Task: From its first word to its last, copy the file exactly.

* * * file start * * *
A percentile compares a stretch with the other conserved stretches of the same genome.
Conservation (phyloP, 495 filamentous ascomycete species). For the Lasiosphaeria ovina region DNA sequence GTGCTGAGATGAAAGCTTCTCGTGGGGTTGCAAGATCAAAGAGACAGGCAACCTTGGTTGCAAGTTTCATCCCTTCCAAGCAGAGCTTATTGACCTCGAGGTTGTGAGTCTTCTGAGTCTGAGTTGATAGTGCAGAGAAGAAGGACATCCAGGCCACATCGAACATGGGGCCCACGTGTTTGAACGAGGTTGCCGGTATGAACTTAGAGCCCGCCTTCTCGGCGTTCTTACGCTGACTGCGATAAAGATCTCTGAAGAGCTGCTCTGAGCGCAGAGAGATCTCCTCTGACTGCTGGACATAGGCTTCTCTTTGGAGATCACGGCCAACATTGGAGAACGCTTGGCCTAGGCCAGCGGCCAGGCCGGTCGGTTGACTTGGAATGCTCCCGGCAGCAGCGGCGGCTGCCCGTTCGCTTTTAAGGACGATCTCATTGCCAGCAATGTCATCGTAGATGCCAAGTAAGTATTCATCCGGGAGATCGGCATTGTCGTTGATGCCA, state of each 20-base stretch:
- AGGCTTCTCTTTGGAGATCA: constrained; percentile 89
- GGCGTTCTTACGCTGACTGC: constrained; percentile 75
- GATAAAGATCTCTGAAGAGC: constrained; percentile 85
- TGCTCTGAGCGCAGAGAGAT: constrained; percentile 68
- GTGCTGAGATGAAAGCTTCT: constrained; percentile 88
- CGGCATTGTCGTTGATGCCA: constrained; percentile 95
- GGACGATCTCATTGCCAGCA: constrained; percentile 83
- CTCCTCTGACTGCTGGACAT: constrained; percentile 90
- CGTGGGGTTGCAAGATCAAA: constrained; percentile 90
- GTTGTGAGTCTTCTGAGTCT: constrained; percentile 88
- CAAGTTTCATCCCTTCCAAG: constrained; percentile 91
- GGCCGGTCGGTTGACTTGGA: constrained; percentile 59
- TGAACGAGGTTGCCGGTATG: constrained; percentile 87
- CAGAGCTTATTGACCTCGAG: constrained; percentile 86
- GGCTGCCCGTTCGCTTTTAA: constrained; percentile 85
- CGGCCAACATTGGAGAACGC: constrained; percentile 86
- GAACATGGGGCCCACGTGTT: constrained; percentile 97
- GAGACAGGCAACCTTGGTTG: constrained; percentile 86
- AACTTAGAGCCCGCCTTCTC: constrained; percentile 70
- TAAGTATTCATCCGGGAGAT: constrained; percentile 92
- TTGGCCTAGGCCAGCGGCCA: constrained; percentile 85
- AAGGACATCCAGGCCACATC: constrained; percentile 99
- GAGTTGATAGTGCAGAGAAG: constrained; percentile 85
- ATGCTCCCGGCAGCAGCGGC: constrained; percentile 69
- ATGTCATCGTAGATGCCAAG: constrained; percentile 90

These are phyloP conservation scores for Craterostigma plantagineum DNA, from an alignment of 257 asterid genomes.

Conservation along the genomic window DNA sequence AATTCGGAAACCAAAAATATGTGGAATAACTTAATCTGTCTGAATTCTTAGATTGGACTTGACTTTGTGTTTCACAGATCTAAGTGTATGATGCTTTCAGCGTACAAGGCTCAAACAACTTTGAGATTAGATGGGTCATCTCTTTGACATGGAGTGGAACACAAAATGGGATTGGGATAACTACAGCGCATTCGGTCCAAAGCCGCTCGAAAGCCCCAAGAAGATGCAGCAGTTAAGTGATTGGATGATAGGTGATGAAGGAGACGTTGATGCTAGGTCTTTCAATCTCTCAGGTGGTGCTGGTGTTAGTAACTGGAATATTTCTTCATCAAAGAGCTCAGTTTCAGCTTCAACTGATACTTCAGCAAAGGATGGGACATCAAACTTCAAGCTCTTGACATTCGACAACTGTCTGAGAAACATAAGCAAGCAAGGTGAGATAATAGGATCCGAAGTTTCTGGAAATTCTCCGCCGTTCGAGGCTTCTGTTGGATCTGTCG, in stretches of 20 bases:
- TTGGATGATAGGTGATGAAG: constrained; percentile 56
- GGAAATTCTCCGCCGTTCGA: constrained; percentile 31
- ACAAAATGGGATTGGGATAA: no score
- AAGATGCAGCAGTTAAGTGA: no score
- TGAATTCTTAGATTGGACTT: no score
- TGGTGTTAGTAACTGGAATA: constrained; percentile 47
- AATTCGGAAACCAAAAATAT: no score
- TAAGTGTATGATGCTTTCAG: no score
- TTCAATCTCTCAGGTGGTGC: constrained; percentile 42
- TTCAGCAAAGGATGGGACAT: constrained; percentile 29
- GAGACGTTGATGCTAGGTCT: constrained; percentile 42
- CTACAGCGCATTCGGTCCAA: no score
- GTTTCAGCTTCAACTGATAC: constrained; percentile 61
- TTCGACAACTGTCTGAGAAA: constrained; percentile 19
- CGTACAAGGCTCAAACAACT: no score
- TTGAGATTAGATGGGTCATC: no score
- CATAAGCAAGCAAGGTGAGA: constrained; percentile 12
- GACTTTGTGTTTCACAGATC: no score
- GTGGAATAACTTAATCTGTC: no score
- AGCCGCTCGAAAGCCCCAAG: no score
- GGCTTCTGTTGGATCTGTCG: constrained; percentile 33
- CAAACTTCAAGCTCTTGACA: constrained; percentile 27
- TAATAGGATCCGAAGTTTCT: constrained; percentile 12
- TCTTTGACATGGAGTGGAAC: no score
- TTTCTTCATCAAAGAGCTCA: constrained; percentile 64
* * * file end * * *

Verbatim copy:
A percentile compares a stretch with the other conserved stretches of the same genome.
Conservation (phyloP, 495 filamentous ascomycete species). For the Lasiosphaeria ovina region DNA sequence GTGCTGAGATGAAAGCTTCTCGTGGGGTTGCAAGATCAAAGAGACAGGCAACCTTGGTTGCAAGTTTCATCCCTTCCAAGCAGAGCTTATTGACCTCGAGGTTGTGAGTCTTCTGAGTCTGAGTTGATAGTGCAGAGAAGAAGGACATCCAGGCCACATCGAACATGGGGCCCACGTGTTTGAACGAGGTTGCCGGTATGAACTTAGAGCCCGCCTTCTCGGCGTTCTTACGCTGACTGCGATAAAGATCTCTGAAGAGCTGCTCTGAGCGCAGAGAGATCTCCTCTGACTGCTGGACATAGGCTTCTCTTTGGAGATCACGGCCAACATTGGAGAACGCTTGGCCTAGGCCAGCGGCCAGGCCGGTCGGTTGACTTGGAATGCTCCCGGCAGCAGCGGCGGCTGCCCGTTCGCTTTTAAGGACGATCTCATTGCCAGCAATGTCATCGTAGATGCCAAGTAAGTATTCATCCGGGAGATCGGCATTGTCGTTGATGCCA, state of each 20-base stretch:
- AGGCTTCTCTTTGGAGATCA: constrained; percentile 89
- GGCGTTCTTACGCTGACTGC: constrained; percentile 75
- GATAAAGATCTCTGAAGAGC: constrained; percentile 85
- TGCTCTGAGCGCAGAGAGAT: constrained; percentile 68
- GTGCTGAGATGAAAGCTTCT: constrained; percentile 88
- CGGCATTGTCGTTGATGCCA: constrained; percentile 95
- GGACGATCTCATTGCCAGCA: constrained; percentile 83
- CTCCTCTGACTGCTGGACAT: constrained; percentile 90
- CGTGGGGTTGCAAGATCAAA: constrained; percentile 90
- GTTGTGAGTCTTCTGAGTCT: constrained; percentile 88
- CAAGTTTCATCCCTTCCAAG: constrained; percentile 91
- GGCCGGTCGGTTGACTTGGA: constrained; percentile 59
- TGAACGAGGTTGCCGGTATG: constrained; percentile 87
- CAGAGCTTATTGACCTCGAG: constrained; percentile 86
- GGCTGCCCGTTCGCTTTTAA: constrained; percentile 85
- CGGCCAACATTGGAGAACGC: constrained; percentile 86
- GAACATGGGGCCCACGTGTT: constrained; percentile 97
- GAGACAGGCAACCTTGGTTG: constrained; percentile 86
- AACTTAGAGCCCGCCTTCTC: constrained; percentile 70
- TAAGTATTCATCCGGGAGAT: constrained; percentile 92
- TTGGCCTAGGCCAGCGGCCA: constrained; percentile 85
- AAGGACATCCAGGCCACATC: constrained; percentile 99
- GAGTTGATAGTGCAGAGAAG: constrained; percentile 85
- ATGCTCCCGGCAGCAGCGGC: constrained; percentile 69
- ATGTCATCGTAGATGCCAAG: constrained; percentile 90

These are phyloP conservation scores for Craterostigma plantagineum DNA, from an alignment of 257 asterid genomes.

Conservation along the genomic window DNA sequence AATTCGGAAACCAAAAATATGTGGAATAACTTAATCTGTCTGAATTCTTAGATTGGACTTGACTTTGTGTTTCACAGATCTAAGTGTATGATGCTTTCAGCGTACAAGGCTCAAACAACTTTGAGATTAGATGGGTCATCTCTTTGACATGGAGTGGAACACAAAATGGGATTGGGATAACTACAGCGCATTCGGTCCAAAGCCGCTCGAAAGCCCCAAGAAGATGCAGCAGTTAAGTGATTGGATGATAGGTGATGAAGGAGACGTTGATGCTAGGTCTTTCAATCTCTCAGGTGGTGCTGGTGTTAGTAACTGGAATATTTCTTCATCAAAGAGCTCAGTTTCAGCTTCAACTGATACTTCAGCAAAGGATGGGACATCAAACTTCAAGCTCTTGACATTCGACAACTGTCTGAGAAACATAAGCAAGCAAGGTGAGATAATAGGATCCGAAGTTTCTGGAAATTCTCCGCCGTTCGAGGCTTCTGTTGGATCTGTCG, in stretches of 20 bases:
- TTGGATGATAGGTGATGAAG: constrained; percentile 56
- GGAAATTCTCCGCCGTTCGA: constrained; percentile 31
- ACAAAATGGGATTGGGATAA: no score
- AAGATGCAGCAGTTAAGTGA: no score
- TGAATTCTTAGATTGGACTT: no score
- TGGTGTTAGTAACTGGAATA: constrained; percentile 47
- AATTCGGAAACCAAAAATAT: no score
- TAAGTGTATGATGCTTTCAG: no score
- TTCAATCTCTCAGGTGGTGC: constrained; percentile 42
- TTCAGCAAAGGATGGGACAT: constrained; percentile 29
- GAGACGTTGATGCTAGGTCT: constrained; percentile 42
- CTACAGCGCATTCGGTCCAA: no score
- GTTTCAGCTTCAACTGATAC: constrained; percentile 61
- TTCGACAACTGTCTGAGAAA: constrained; percentile 19
- CGTACAAGGCTCAAACAACT: no score
- TTGAGATTAGATGGGTCATC: no score
- CATAAGCAAGCAAGGTGAGA: constrained; percentile 12
- GACTTTGTGTTTCACAGATC: no score
- GTGGAATAACTTAATCTGTC: no score
- AGCCGCTCGAAAGCCCCAAG: no score
- GGCTTCTGTTGGATCTGTCG: constrained; percentile 33
- CAAACTTCAAGCTCTTGACA: constrained; percentile 27
- TAATAGGATCCGAAGTTTCT: constrained; percentile 12
- TCTTTGACATGGAGTGGAAC: no score
- TTTCTTCATCAAAGAGCTCA: constrained; percentile 64